causes mental health problems and then proceed to bitch about how evil mdma is by using their own personal moral beliefs
    without any real scientific evidence. The only real evidence they do use usually relates to their cats uncles sister who killed them self's
    after having one mdma tablet.

    Though they fail to mention that living a life of none drug use their relative had already attempted suicide 5 times.
  6. Jasim
    I would like to see this classification system. Is the paper publicly available anywhere?
  7. Doublefields
    I used to worry about coming across like an elitist when discussing this kind of thing with people but i got past that haha.

    The point about religion is very relevant. They both work in a similiar way of ingraining the 'drugs are bad/god is good' message into people at such a young age it becomes hard to shake off.
  8. ThirdEyeFloond
    LSD less dangerous than alcohol, says government's drug adviser
    The Government’s chief drug adviser has suggested that Ecstasy, LSD and cannabis are less dangerous than both alcohol and cigarettes.

    David Nutt, chairman of the Advisory Council on the Misuse of Drugs, attacked the decision to make cannabis a Class B drug. He accused the former Home Secretary Jacqui Smith, who reclassified the drug, of “distorting and devaluing” scientific research.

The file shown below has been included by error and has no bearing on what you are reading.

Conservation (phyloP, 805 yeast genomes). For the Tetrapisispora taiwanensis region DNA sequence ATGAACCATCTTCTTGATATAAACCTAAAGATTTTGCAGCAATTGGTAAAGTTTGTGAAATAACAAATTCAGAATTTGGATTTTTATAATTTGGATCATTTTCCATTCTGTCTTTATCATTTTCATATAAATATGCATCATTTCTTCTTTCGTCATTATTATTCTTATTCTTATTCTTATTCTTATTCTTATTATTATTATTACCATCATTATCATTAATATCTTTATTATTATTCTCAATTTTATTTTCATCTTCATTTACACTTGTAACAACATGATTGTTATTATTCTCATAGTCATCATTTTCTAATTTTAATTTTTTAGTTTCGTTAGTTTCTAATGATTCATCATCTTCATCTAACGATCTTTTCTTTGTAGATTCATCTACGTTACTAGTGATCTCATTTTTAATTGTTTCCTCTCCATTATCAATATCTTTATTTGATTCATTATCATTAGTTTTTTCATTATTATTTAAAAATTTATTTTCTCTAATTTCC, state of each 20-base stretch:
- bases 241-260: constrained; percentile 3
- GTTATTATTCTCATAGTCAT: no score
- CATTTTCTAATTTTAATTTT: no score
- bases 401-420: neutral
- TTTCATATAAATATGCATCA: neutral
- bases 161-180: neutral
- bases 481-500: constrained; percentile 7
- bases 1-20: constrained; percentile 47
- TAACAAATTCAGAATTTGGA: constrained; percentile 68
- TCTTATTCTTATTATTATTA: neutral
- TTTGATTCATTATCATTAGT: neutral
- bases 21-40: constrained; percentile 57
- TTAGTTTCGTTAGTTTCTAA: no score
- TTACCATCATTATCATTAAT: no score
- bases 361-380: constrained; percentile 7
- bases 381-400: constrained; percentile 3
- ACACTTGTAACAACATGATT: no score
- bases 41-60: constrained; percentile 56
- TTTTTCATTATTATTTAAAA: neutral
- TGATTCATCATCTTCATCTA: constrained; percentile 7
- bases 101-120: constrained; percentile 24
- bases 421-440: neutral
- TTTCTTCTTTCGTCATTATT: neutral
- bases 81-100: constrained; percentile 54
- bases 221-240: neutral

Professor Nutt said smoking cannabis created only a “relatively small risk” of psychotic illness, adding that all drugs, including alcohol and tobacco, should be ranked by a “harm” index.

    He said that alcohol came fifth behind cocaine, heroin, barbiturates and methadone, while tobacco should rank ninth, ahead of cannabis, LSD and Ecstasy. His views are published today as a briefing paper for the Centre for Crime and Justice Studies at King’s College London.
    Related Links
    Adviser turns on Smith in ecstasy row
    Classification comes down to judgment
    How safe are the new ‘legal high’ clubbing drugs?

    It is not the first time that Professor Nutt has courted controversy. He first recommended the introduction of a drugs’ harm scale in a paper in The Lancet in 2007, when he also suggested that alcohol would rate higher than substances such as LSD. Earlier this year he suggested that the dangers of taking Ecstasy were no greater than those of frequent horse riding, which he repeats in the latest paper.

    Professor Nutt attacks the “artificial” separation of alcohol and tobacco from illegal drugs. “No one is suggesting that drugs are not harmful. The critical question is one of scale and degree.

    “We need a full and open discussion of the evidence and a mature debate about what the drug laws are for — and whether they are doing their job.”

    The paper — Estimating Drug Harms: A Risky Business? — criticises the decision to increase penalties for supplying Class C drugs. The move to double the maximum prison sentence from seven to 14 years was taken as a “tit-for-tat” move when cannabis was downgraded, Professor Nutt said.